In Myanmar, the internet is a tool and a weapon

Civil society organizations in Myanmar are pushing for international recognition of internet access as a human right.

Credit: DVB TV News/InstagramYoung Burmese protesting the military coup on February 11, 2021.

Since the internet first emerged during the 2011 Arab Spring as an effective means of organizing grassroots protests and speaking directly to the rest of the world in an unprecedented way, human rights defenders have found that it can also be used as a weapon against them. Since 2011, nationalist politicians in both authoritarian and democratic states have learned how to manipulate their citizens through social media—and when to use internet shutdowns to cut their critics off from the rest of the world. The Myanmar military clearly understands this dichotomy well. Since seizing power on January 31, it has restricted internet access—starting with Facebook, which for most people in Myanmar is their primary gateway to the online world.

In the midst of massive peaceful protests and a violent response from the military, people inside Myanmar have attempted to get information out during first a partial and then nearly total internet shutdown. It has never been easy for human rights defenders in Myanmar, but without the internet it is exponentially harder.

This is not the first time the Myanmar government has limited or blocked internet access. Eight townships in Rakhine and Chin states have been living with shutdowns off and on since June 2019. The military reportedly lifted those shutdowns on February 3, even as they began to restrict access elsewhere. Without access to the internet during the pandemic, residents— many of them survivors of the military’s genocide against ethnic Rohingya—have been denied essential information and vital aid. Now there are signs that internet shutdowns will be the new normal in Myanmar.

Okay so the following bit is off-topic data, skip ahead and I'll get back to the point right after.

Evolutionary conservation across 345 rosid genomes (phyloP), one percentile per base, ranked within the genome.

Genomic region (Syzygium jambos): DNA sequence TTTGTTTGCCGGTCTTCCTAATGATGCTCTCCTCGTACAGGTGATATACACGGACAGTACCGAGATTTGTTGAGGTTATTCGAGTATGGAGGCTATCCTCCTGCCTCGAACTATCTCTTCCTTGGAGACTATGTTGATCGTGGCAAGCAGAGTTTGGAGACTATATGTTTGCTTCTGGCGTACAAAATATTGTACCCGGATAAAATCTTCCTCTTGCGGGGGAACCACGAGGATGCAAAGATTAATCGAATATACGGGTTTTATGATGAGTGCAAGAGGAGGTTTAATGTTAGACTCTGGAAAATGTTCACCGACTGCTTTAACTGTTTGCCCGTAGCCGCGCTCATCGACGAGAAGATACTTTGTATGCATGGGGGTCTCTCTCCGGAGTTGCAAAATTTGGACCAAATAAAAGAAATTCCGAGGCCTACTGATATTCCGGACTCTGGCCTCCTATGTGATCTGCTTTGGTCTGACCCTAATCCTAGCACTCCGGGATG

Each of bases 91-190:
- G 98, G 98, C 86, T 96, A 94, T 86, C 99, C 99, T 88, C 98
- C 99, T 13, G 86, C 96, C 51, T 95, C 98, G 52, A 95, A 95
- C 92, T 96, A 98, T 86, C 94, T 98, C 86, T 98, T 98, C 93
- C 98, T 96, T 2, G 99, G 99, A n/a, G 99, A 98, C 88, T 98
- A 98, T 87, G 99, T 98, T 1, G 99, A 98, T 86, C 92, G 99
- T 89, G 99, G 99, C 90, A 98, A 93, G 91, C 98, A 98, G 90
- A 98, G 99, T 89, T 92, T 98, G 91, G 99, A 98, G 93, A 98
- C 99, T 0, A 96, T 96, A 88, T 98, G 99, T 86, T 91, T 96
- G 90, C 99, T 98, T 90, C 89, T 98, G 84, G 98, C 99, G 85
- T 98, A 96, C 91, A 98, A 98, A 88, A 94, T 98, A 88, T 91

#WhatIsHappeningInMyanmar?

Using this hashtag and others, people inside Myanmar have been doing their best to report events on the ground, although Facebook, WhatsApp, and Messenger have been blocked since February 3. Many people, including activists and journalists,  moved to Twitter, where they called for the world to pay attention and support them. The military responded by blocking access to Twitter and Instagram on February 5, and followed this with a broader internet shutdown.  For a few days, friends and family outside of Myanmar had no information; they were left to wonder whether their loved ones were safe. Only a few independent media outlets and individual activists, such as journalist Mratt Kyaw Thu, managed to circumvent the shutdown and post live updates to social media.

Internet access now appears to be at least partially restored. Footage of protests, including a video of the military shooting 19-year old Myat Thet Thet Khaing, is making the rounds on social media; but military leaders refuse to back away from their anti-democratic coup, despite international condemnation and the imposition of sanctions by the United States.

In fact, the military has proposed a draconian “cyber security bill.”  According to an open letter signed and posted online by 161 Myanmar civil society organizations—a brave move, given the ongoing arrests of members of the National League for Democracy party as well as Union Election Commission officials and high-profile activists— the bill:

…includes clauses which violate human rights including the rights to freedom of expression, data protection and privacy, and other democratic principles and human rights in the online space. As the “bill” is drafted by the current military regime to oppress those who are against its rule, and to restrict the mobilization and momentum of online resistance, we strongly condemn this action by the current military regime in accordance with our democratic principles.